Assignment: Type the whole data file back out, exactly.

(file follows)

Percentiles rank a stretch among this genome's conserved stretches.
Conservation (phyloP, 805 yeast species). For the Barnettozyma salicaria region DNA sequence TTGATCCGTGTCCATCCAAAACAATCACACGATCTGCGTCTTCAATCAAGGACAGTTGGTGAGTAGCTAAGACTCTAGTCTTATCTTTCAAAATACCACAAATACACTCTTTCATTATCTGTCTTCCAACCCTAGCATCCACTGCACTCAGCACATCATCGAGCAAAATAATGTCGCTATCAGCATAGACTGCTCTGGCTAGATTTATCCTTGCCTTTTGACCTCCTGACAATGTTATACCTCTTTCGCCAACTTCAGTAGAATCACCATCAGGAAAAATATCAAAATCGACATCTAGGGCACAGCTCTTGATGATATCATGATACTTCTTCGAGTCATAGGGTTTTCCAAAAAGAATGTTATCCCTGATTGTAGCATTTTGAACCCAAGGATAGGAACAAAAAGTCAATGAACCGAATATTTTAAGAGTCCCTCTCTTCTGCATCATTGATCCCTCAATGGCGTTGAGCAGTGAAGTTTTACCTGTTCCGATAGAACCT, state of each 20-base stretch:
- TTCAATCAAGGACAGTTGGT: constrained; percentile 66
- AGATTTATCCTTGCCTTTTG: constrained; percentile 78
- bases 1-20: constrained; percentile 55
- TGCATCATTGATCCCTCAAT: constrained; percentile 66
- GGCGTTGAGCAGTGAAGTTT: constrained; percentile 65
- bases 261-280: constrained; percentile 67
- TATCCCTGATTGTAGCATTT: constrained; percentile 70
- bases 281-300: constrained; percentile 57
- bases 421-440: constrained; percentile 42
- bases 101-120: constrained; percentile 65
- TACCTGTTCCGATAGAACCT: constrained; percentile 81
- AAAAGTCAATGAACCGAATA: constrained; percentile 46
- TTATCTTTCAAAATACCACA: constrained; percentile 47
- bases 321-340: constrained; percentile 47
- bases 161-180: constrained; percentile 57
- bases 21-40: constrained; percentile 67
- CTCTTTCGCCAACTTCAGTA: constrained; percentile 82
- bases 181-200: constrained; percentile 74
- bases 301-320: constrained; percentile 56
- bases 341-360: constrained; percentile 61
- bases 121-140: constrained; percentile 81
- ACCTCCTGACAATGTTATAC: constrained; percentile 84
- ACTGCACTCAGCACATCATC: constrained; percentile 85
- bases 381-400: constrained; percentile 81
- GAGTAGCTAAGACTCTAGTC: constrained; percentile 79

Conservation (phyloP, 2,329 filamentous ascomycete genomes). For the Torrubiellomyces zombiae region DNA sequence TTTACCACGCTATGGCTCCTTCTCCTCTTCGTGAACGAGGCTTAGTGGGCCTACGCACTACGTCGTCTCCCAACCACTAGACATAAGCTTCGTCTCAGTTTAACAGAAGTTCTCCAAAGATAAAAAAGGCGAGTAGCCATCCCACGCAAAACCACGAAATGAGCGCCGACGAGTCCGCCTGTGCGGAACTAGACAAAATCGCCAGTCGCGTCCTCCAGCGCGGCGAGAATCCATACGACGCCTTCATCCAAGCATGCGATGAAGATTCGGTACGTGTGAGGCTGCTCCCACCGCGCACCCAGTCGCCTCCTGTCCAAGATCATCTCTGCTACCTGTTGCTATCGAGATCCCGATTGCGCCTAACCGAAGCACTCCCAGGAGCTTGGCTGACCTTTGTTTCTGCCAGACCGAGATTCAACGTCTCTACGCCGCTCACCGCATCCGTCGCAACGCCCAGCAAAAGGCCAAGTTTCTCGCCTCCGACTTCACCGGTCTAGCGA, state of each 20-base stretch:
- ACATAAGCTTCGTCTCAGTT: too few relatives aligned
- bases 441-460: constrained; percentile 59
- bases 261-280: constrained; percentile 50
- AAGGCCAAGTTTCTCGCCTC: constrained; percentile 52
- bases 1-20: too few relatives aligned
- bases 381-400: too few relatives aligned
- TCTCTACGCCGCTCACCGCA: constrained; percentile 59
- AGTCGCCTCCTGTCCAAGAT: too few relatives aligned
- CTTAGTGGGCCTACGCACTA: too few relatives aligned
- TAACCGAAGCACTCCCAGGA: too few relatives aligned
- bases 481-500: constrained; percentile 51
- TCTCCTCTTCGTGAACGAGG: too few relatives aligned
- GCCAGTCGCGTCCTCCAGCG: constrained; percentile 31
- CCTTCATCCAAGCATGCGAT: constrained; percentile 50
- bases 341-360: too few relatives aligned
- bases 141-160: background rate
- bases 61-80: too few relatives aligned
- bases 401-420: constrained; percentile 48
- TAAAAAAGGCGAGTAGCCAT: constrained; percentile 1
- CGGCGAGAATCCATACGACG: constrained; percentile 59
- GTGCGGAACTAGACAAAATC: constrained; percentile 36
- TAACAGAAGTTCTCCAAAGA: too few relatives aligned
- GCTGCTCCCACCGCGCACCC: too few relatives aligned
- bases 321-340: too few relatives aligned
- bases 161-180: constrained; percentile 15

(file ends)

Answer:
Percentiles rank a stretch among this genome's conserved stretches.
Conservation (phyloP, 805 yeast species). For the Barnettozyma salicaria region DNA sequence TTGATCCGTGTCCATCCAAAACAATCACACGATCTGCGTCTTCAATCAAGGACAGTTGGTGAGTAGCTAAGACTCTAGTCTTATCTTTCAAAATACCACAAATACACTCTTTCATTATCTGTCTTCCAACCCTAGCATCCACTGCACTCAGCACATCATCGAGCAAAATAATGTCGCTATCAGCATAGACTGCTCTGGCTAGATTTATCCTTGCCTTTTGACCTCCTGACAATGTTATACCTCTTTCGCCAACTTCAGTAGAATCACCATCAGGAAAAATATCAAAATCGACATCTAGGGCACAGCTCTTGATGATATCATGATACTTCTTCGAGTCATAGGGTTTTCCAAAAAGAATGTTATCCCTGATTGTAGCATTTTGAACCCAAGGATAGGAACAAAAAGTCAATGAACCGAATATTTTAAGAGTCCCTCTCTTCTGCATCATTGATCCCTCAATGGCGTTGAGCAGTGAAGTTTTACCTGTTCCGATAGAACCT, state of each 20-base stretch:
- TTCAATCAAGGACAGTTGGT: constrained; percentile 66
- AGATTTATCCTTGCCTTTTG: constrained; percentile 78
- bases 1-20: constrained; percentile 55
- TGCATCATTGATCCCTCAAT: constrained; percentile 66
- GGCGTTGAGCAGTGAAGTTT: constrained; percentile 65
- bases 261-280: constrained; percentile 67
- TATCCCTGATTGTAGCATTT: constrained; percentile 70
- bases 281-300: constrained; percentile 57
- bases 421-440: constrained; percentile 42
- bases 101-120: constrained; percentile 65
- TACCTGTTCCGATAGAACCT: constrained; percentile 81
- AAAAGTCAATGAACCGAATA: constrained; percentile 46
- TTATCTTTCAAAATACCACA: constrained; percentile 47
- bases 321-340: constrained; percentile 47
- bases 161-180: constrained; percentile 57
- bases 21-40: constrained; percentile 67
- CTCTTTCGCCAACTTCAGTA: constrained; percentile 82
- bases 181-200: constrained; percentile 74
- bases 301-320: constrained; percentile 56
- bases 341-360: constrained; percentile 61
- bases 121-140: constrained; percentile 81
- ACCTCCTGACAATGTTATAC: constrained; percentile 84
- ACTGCACTCAGCACATCATC: constrained; percentile 85
- bases 381-400: constrained; percentile 81
- GAGTAGCTAAGACTCTAGTC: constrained; percentile 79

Conservation (phyloP, 2,329 filamentous ascomycete genomes). For the Torrubiellomyces zombiae region DNA sequence TTTACCACGCTATGGCTCCTTCTCCTCTTCGTGAACGAGGCTTAGTGGGCCTACGCACTACGTCGTCTCCCAACCACTAGACATAAGCTTCGTCTCAGTTTAACAGAAGTTCTCCAAAGATAAAAAAGGCGAGTAGCCATCCCACGCAAAACCACGAAATGAGCGCCGACGAGTCCGCCTGTGCGGAACTAGACAAAATCGCCAGTCGCGTCCTCCAGCGCGGCGAGAATCCATACGACGCCTTCATCCAAGCATGCGATGAAGATTCGGTACGTGTGAGGCTGCTCCCACCGCGCACCCAGTCGCCTCCTGTCCAAGATCATCTCTGCTACCTGTTGCTATCGAGATCCCGATTGCGCCTAACCGAAGCACTCCCAGGAGCTTGGCTGACCTTTGTTTCTGCCAGACCGAGATTCAACGTCTCTACGCCGCTCACCGCATCCGTCGCAACGCCCAGCAAAAGGCCAAGTTTCTCGCCTCCGACTTCACCGGTCTAGCGA, state of each 20-base stretch:
- ACATAAGCTTCGTCTCAGTT: too few relatives aligned
- bases 441-460: constrained; percentile 59
- bases 261-280: constrained; percentile 50
- AAGGCCAAGTTTCTCGCCTC: constrained; percentile 52
- bases 1-20: too few relatives aligned
- bases 381-400: too few relatives aligned
- TCTCTACGCCGCTCACCGCA: constrained; percentile 59
- AGTCGCCTCCTGTCCAAGAT: too few relatives aligned
- CTTAGTGGGCCTACGCACTA: too few relatives aligned
- TAACCGAAGCACTCCCAGGA: too few relatives aligned
- bases 481-500: constrained; percentile 51
- TCTCCTCTTCGTGAACGAGG: too few relatives aligned
- GCCAGTCGCGTCCTCCAGCG: constrained; percentile 31
- CCTTCATCCAAGCATGCGAT: constrained; percentile 50
- bases 341-360: too few relatives aligned
- bases 141-160: background rate
- bases 61-80: too few relatives aligned
- bases 401-420: constrained; percentile 48
- TAAAAAAGGCGAGTAGCCAT: constrained; percentile 1
- CGGCGAGAATCCATACGACG: constrained; percentile 59
- GTGCGGAACTAGACAAAATC: constrained; percentile 36
- TAACAGAAGTTCTCCAAAGA: too few relatives aligned
- GCTGCTCCCACCGCGCACCC: too few relatives aligned
- bases 321-340: too few relatives aligned
- bases 161-180: constrained; percentile 15